Of course, part of the credit for this performance should go to director Pablo Larraín, who managed a similar trick with Natalie Portman in the 2016’s Jacqueline Kennedy biopic “Jackie.” While both films attempt to humanize one of the twentieth century’s most enduring cultural figures by dramatizing an emotionally fraught period of their life, in execution, the two films are actually quite different. “Jackie” doesn’t let its titular widow out of the mournful haze of tragedy, while “Spencer” seeks to free Diana from the nightmare of her life. At the beginning of the film, an on-screen text describes “Spencer” as “a fable from a true tragedy,” and Larraín takes Steven Knight’s delicately layered screenplay and runs with that idea, turning the cavernous hallways and austerely decadent drawing rooms of Sandringham into a pressure cooker. It is a house of horrors with a new trap for Diana seemingly around every corner. Even in the diffuse lighting of Claire Mathon’s otherworldly cinematography, you can feel the walls closing in on Diana, who only seems comfortable outside, where she can be free (although everyone inside the estate warns her of paparazzi in the area, we never see any outside of an official photo op outside a church on Christmas Day).
Yes, this is indeed the type of film in which a character will run outdoors to escape the oppression they feel inside. Knight’s attempts at psychoanalyzing Diana can often feel a bit obvious, but Larraín finds increasingly interesting ways of visualizing them. A visit to Diana’s childhood home, now boarded up and decaying, is a stunning sequence, delving into Diana’s memories and her fears for the future in ways that confound at first but reveal themselves upon reflection. What is most impressive is how Larraín locks us into Diana’s perspective throughout – Mathon’s camera probes uncomfortably close to her face in moments of stress and teeters at vertiginous angles when she approaches her breaking point. Jonny Greenwood’s score is constantly shape-shifting to match Diana’s mood, moving seamlessly from classical strings to jazz horns to mournful piano and back again.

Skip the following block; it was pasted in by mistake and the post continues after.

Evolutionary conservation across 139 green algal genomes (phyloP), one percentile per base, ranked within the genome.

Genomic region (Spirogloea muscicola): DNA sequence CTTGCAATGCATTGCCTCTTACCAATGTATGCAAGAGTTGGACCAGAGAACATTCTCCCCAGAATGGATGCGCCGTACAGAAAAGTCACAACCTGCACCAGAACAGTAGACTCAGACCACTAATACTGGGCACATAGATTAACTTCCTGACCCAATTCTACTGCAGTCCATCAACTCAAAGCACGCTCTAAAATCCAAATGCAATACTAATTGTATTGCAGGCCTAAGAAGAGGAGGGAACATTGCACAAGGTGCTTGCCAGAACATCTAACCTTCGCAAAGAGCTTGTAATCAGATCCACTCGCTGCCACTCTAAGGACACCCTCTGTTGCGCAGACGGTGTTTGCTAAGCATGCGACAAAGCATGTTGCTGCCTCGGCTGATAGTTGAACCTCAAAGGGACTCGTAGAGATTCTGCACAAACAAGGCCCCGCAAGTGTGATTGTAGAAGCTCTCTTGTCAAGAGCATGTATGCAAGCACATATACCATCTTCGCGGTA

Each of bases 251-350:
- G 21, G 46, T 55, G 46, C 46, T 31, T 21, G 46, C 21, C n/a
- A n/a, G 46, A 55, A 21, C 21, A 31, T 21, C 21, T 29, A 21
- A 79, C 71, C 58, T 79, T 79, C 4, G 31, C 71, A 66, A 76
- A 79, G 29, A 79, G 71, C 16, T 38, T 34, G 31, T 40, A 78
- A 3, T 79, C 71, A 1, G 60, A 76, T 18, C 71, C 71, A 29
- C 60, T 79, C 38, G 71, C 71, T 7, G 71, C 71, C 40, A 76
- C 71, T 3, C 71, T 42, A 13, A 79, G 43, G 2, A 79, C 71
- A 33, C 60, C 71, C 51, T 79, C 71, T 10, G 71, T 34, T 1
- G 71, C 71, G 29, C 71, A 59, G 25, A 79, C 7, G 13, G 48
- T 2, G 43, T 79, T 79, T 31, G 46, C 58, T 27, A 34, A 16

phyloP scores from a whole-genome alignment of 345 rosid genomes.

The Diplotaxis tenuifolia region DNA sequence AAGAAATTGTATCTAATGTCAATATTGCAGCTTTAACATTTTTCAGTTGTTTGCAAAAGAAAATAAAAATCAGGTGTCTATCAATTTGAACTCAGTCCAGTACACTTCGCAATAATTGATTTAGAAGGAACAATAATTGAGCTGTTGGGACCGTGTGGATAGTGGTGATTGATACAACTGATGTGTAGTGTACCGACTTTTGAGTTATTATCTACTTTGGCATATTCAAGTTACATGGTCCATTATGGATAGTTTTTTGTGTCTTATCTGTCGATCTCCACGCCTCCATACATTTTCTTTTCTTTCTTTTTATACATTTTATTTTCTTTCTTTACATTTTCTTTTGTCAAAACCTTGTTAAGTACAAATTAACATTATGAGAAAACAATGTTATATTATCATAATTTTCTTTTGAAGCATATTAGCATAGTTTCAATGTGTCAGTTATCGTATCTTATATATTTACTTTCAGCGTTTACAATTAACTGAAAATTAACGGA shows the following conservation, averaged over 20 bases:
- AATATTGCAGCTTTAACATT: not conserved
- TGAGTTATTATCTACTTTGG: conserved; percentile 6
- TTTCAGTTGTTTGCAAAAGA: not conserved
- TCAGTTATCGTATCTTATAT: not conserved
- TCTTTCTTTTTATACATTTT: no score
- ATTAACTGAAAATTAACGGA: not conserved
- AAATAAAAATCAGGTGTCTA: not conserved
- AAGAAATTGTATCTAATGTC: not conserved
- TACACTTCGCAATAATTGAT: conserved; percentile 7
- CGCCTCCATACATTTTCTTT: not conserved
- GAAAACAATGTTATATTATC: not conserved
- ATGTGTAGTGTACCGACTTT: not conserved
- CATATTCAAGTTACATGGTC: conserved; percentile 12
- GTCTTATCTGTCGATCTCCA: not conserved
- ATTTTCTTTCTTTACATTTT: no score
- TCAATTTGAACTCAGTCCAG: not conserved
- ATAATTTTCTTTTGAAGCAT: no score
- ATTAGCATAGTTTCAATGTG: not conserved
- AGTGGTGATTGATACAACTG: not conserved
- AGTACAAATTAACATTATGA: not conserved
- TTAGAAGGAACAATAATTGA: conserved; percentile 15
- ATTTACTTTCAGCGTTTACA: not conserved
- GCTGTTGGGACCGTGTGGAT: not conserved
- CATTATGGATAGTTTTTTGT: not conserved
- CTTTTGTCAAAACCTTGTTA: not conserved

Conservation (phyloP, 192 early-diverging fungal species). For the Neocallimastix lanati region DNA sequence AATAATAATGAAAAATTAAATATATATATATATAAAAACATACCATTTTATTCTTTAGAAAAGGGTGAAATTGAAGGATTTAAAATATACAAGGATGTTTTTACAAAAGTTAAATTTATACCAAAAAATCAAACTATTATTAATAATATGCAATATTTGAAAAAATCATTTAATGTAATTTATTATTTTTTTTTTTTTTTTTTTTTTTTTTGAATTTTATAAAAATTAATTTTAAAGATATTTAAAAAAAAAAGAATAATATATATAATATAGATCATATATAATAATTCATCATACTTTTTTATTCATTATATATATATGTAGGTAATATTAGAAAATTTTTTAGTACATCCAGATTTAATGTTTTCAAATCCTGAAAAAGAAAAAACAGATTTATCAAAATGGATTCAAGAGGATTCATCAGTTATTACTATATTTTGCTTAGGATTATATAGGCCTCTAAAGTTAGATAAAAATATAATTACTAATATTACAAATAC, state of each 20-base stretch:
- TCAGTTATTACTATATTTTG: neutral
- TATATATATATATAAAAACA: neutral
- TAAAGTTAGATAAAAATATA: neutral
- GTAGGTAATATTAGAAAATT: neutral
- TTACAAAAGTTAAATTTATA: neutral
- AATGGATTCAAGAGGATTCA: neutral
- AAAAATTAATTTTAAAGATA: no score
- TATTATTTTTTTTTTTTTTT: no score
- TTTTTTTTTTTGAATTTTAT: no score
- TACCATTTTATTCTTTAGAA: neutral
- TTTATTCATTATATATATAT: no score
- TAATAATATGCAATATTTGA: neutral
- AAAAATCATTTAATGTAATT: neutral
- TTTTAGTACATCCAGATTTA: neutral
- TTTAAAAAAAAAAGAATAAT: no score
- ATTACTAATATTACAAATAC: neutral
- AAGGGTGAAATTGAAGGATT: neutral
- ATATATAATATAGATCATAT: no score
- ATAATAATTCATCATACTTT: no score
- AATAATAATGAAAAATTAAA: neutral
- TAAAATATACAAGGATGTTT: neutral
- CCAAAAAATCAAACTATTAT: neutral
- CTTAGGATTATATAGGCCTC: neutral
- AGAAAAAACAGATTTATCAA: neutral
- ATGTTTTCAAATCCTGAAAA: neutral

The unfortunate downside of all this technical brilliance is that the film can feel over-intellectualized to the point that it keeps the audience at arm’s length, building up another wall between us and the film’s version of Diana just when you think it wants to tear down her walls and share her soul with us. But the film has a surprising ace up its sleeve in the relationship between Diana and her sons, William and Harry (Jack Nielen and Freddie Spry). Stewart builds a wholly believable warm rapport with the boys that ends up being the film’s true heart, exemplified by a soaring finale set to one of the best, most unexpected needle drops of the year. It doubles down on the story’s fable-like qualities by offering the ending we all wish upon someone in Diana’s situation, looking back at Christmas 1991 from the vantage point of 2021 and acknowledging our own complicity in her tragic story. It is a fable in every sense of the word – a story intended to show an important truth, with an element of the supernatural, that also happens to be a lie. But even if the end of “Spencer” is a falsehood, it enriches Diana’s story as well as our perception of her. “Spencer” finds its power in embracing the cinematic, even as it may push some away. Give yourself over to Larraín’s aesthetics and Stewart’s performance, and you will be rewarded with one of the richest cinematic experiences of the year.
THE FINAL SCORE
THE GOOD – Kristen Stewart delivers the performance of a lifetime as Princess Diana, while director Pablo Larraín elegantly turns the royal family’s Sandringham estate into a claustrophobic house of horrors, slowly squeezing the life out of her.
THE BAD – Some of the screenplay’s psychoanalysis of Diana can feel a bit obvious, while the style can keep the audience at arm’s length.
THE OSCARS – Best Actress (Nominated)